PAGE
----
A positive outlook on life and aging is associated with a lower risk of heart disease and greater longevity. Older adults with an optimistic outlook tend to recover faster from injury or disability, have a lower risk of chronic disease and a reduced risk of memory loss. Fortunately, studies show that optimism can be learned and pessimists can develop positive thinking skills through practice to support better health.
Can living in a retirement residence improve your health? It turns out a number of the reasons seniors choose to move into a retirement community are the same factors that can provide a multi-faceted health boost for both mind and body.
By asking yourself a few pertinent questions, you’ll learn more about what you really want from your next home and will be able to successfully choose one that suits you. Here are some questions to ask yourself:
Are your retirement years really the best of your life? “Yes!” says a 2016 Merrill Lynch/Age Wave report on leisure in retirement. According to the report, retirees aged 65 to 74 reported having more fun than any other age group surveyed.
The scent of freshly-baked goods often fills the hallways of Chartwell Park Place Retirement Residence, thanks to an on-site country kitchen that residents make use of when they feel the urge to do some cooking or baking. Case in point: resident Wilmot “Wim” Pattenden, who absolutely loves using the amenity space to bake all kinds of tasty treats year-round.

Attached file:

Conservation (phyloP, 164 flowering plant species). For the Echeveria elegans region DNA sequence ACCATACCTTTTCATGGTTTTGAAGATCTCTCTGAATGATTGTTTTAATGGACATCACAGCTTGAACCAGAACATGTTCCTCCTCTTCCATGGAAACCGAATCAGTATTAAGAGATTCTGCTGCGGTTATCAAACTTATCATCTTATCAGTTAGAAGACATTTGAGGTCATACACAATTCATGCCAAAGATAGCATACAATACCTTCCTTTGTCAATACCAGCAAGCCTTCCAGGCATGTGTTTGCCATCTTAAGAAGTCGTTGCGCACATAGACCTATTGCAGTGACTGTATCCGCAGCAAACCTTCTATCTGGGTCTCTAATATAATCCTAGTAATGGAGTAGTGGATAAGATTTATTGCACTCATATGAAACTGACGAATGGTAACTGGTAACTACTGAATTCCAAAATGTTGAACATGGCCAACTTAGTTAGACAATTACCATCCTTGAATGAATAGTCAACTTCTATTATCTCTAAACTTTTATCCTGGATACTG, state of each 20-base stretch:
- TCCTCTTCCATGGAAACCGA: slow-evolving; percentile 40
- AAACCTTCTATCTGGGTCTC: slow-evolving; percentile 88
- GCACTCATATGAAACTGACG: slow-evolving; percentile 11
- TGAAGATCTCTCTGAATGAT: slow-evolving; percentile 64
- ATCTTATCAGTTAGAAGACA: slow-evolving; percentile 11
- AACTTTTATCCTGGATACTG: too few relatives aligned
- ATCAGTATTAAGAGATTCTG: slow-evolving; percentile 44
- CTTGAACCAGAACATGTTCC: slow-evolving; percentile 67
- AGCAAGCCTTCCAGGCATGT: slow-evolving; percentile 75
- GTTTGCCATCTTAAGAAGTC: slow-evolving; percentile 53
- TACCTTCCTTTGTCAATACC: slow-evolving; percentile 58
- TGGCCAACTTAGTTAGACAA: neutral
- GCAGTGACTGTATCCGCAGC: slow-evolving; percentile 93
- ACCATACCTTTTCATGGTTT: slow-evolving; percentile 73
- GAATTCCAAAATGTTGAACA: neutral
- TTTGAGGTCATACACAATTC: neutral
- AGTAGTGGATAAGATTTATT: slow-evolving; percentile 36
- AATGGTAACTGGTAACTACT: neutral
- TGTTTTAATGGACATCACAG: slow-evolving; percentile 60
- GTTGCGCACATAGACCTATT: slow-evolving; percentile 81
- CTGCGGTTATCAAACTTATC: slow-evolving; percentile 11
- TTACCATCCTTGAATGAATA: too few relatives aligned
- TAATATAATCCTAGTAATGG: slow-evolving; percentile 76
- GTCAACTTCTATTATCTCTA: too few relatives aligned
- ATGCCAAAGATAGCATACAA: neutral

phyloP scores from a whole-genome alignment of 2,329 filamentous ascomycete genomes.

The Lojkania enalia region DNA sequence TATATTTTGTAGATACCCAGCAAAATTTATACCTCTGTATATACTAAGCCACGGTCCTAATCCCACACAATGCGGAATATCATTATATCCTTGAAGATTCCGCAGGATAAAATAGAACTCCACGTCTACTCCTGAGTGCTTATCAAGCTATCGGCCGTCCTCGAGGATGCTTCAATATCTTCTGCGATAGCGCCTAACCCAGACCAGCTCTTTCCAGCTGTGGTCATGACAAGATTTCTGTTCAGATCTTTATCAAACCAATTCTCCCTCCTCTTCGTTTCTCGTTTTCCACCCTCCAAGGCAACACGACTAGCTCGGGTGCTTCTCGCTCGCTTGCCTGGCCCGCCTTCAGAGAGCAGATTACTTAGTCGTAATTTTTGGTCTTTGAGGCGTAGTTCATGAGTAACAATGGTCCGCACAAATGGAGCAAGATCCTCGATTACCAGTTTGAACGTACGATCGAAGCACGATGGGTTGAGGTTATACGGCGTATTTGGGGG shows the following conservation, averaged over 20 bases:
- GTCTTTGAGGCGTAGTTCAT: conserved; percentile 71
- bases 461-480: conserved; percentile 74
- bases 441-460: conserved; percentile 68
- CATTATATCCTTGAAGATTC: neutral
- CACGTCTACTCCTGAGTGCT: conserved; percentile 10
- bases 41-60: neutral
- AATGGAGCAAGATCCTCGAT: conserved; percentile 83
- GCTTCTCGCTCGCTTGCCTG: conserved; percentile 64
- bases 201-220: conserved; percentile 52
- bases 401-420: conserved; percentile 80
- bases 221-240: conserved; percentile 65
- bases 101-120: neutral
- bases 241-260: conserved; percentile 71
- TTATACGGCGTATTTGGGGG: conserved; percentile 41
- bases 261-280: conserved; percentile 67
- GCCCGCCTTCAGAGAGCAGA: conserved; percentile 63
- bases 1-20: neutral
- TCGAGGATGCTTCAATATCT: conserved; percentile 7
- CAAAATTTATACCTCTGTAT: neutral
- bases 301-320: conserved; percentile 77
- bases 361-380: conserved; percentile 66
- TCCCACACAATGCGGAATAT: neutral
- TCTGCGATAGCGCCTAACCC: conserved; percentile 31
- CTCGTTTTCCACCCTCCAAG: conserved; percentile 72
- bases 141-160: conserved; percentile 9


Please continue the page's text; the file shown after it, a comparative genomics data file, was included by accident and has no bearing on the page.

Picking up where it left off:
Here are three questions to ask yourself if you’re considering hiring personal or home care to stay in your home longer:
A UBC study found that older adults are more likely to stick with a fitness plan if they exercise with people of a similar age. Group exercise classes offer the combined benefits of physical and social activities for healthy aging. These include a lower risk of disability, depression, heart disease, type 2 diabetes and premature death, improved balance, as well as better cognitive health and quality of life.
Antoine Normand, 77, of Chartwell Monastere d’Aylmer in Gatineau, Quebec, describes himself as a “Don Quichotte with a mission.” Known for his generosity and unique sense of humour, he devoted his entire life to advocating for others and encouraging Canadian citizens to seize opportunities to better their lives.
Ken McFarland of Chartwell Carrington Place isn’t one to ask for much. At age 94, the soft-spoken man is grateful for the life he has lived and is a person who treasures family above all else. This past Christmas, Ken’s life took an unexpected and exciting turn when he got the chance to hug the adult grandson he had never met before — thanks to Chartwell’s partnership with Wish of a Lifetime Canada.
t turns out that eating alone isn’t always the best for our health. A long-term British study led by a Canadian researcher found that participants aged 50+ who lived and dined alone ate a smaller variety of fruits and vegetables (i.e., a less healthy diet) than those who lived with a partner. Those who didn’t enjoy a fulsome social life and had little contact with friends also suffered from a poorer diet than their more socially-engaged counterparts.